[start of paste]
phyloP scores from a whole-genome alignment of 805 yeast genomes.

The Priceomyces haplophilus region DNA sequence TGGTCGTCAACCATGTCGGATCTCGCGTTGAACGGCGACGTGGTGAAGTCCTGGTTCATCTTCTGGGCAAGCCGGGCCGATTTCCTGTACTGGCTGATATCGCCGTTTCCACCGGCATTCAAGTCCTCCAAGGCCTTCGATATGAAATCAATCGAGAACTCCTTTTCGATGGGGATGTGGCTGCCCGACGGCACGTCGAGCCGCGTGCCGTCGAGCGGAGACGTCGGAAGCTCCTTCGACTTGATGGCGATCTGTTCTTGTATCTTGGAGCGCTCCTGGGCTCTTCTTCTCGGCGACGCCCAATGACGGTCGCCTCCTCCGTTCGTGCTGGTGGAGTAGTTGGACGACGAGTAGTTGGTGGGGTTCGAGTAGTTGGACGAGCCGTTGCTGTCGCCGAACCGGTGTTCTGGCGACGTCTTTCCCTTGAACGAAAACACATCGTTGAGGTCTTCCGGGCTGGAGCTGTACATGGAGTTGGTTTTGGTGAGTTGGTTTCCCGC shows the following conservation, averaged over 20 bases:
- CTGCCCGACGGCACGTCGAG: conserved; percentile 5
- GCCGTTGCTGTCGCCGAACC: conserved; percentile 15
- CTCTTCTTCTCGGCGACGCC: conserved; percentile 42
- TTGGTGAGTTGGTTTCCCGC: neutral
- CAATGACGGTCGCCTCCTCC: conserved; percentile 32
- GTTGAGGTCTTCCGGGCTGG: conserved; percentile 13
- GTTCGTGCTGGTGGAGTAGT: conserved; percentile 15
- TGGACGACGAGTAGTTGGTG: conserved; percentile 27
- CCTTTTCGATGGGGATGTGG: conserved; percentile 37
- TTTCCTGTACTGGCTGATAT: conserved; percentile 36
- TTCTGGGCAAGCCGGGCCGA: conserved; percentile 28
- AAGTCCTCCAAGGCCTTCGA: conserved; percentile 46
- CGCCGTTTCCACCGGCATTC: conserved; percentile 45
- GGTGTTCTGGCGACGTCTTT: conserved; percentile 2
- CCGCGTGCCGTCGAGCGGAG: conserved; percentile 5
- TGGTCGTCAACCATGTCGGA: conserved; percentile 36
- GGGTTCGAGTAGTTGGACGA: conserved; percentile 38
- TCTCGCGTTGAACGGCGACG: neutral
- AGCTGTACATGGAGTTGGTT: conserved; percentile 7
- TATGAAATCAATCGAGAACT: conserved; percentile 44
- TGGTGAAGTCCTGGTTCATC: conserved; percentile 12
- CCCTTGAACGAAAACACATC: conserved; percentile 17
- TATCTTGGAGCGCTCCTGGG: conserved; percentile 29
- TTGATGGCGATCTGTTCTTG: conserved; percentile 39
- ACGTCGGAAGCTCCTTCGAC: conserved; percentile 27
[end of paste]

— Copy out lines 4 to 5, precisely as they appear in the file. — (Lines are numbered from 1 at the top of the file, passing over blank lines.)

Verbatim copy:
- GCCGTTGCTGTCGCCGAACC: conserved; percentile 15
- CTCTTCTTCTCGGCGACGCC: conserved; percentile 42